Oversight Systems: Nonstop CopBy Brian P. Watson | Posted 2006-06-07 Email Print
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Like taking care of kids, keeping transactional systems in check requires full-time attention, and customers say Oversight Systems is the kind of babysitter everyone should have.
Mark Van Holsbeck, director of enterprise security at office supplies maker Avery Dennison, knows all about it. Executives at the company didn't think internal fraud was a problembut they knew it was something they needed to address.
"And we knew we could never catch it, unless somebody in the operation told us," Van Holsbeck says. "Otherwise, there was nothing we could do."
In late 2002, Avery Dennison was using security-monitoring software from BrainTree but needed a tool that could police activity in real time and automatically track it to create a trail for auditors.
With Oversight's software, Avery Dennison auditors are seeing the benefits. For one, since the monitoring is documented, the bean counters don't need to spend as much time with business-process heads, according to Van Holsbeck. Also, since auditors are scheduled to visit only 50 of the company's 200 sites worldwide, the audit trails help them determine which areas need to be put under their microscope.
Internal auditors at American Electric Power (AEP) also saw potential in Oversight Systems. In 2004, they pitched the tools to Mike Sullivan, the Columbus, Ohio, energy company's director of accounting services.
Oversight's specialty is fraud detectionthe company has roots in intrusion-detection softwarebut Sullivan wanted to go a step further: to knock out fraud while getting a tighter grip on his company's PeopleSoft transactional databases.
AEP deployed Oversight, which helped the company identify, correct and track problems in its system, such as duplicate payments or pricing errors on invoices. Sullivan is now implementing a segregation-of-duties capability in the software that he expects will limit access problems and show auditors that AEP has a continuous monitor in place.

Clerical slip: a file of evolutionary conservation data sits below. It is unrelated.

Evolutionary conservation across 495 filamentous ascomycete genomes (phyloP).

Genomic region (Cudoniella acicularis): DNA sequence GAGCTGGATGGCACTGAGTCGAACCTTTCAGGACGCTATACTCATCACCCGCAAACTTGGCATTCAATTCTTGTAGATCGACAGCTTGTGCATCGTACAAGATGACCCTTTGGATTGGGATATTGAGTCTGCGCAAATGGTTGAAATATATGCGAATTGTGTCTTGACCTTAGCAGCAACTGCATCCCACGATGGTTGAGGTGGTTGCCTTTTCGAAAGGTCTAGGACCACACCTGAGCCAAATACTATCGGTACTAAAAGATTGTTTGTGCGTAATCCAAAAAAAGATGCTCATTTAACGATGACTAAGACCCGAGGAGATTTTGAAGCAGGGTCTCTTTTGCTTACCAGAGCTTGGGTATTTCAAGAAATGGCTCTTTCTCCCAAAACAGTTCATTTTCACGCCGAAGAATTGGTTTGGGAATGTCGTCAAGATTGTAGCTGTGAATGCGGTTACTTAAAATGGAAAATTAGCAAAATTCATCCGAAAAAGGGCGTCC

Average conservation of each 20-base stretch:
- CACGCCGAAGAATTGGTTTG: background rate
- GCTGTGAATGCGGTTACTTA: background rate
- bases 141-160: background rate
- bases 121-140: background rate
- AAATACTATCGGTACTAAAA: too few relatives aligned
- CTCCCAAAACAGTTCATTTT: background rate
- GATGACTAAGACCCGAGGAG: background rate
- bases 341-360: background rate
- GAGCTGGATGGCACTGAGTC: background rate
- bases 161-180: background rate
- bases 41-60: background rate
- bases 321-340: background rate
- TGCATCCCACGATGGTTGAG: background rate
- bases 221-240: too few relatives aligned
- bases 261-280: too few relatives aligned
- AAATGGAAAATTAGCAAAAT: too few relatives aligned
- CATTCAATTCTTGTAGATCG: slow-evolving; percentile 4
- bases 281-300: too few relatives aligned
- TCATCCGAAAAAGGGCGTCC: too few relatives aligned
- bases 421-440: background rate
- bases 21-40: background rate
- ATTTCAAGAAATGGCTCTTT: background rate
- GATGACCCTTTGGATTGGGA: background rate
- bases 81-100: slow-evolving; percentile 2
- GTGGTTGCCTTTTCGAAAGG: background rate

So far, it's paying off. Before the company implemented the system, it was paying external auditors an undisclosed fee to recover about $1 million annually in lost revenue from vendors. Sullivan says Oversight helped AEP chop down incorrect payments and other errors, bringing the recovered revenue down to $300,000, which helped reduce the company's bill from the auditors.
Sullivan and his team gave Oversight Systems feedback on what they'd like to see in the product. For example, they wanted to more easily export data from reports into Excel spreadsheets. Oversight recently added that capability, Sullivan says.
Most users at AEP give the product a firm thumbs-up. "I have not heard anything negative about it all," Sullivan says.
Wendy Roberts, manager of internal audit for Stratex Networks, a microwave radio technology company in San Jose, Calif., is implementing Oversight to monitor her company's Oracle systems for vendor changes, payment activity and access conflicts.
In November 2005 she evaluated its tools against those from two competitors. Roberts credits Oversight's user-friendly interface and the company's staff with getting her business.
Avery Dennison's Van Holsbeck considered a competitor's product (he wouldn't say which one), but it didn't have rules built into the software. The vendor billed the software as "flexible," he recalls: In other words, the company had to build its own rules set.
"I could sit around a table and come up with rules," Van Holsbeck says. "But I'd rather buy them."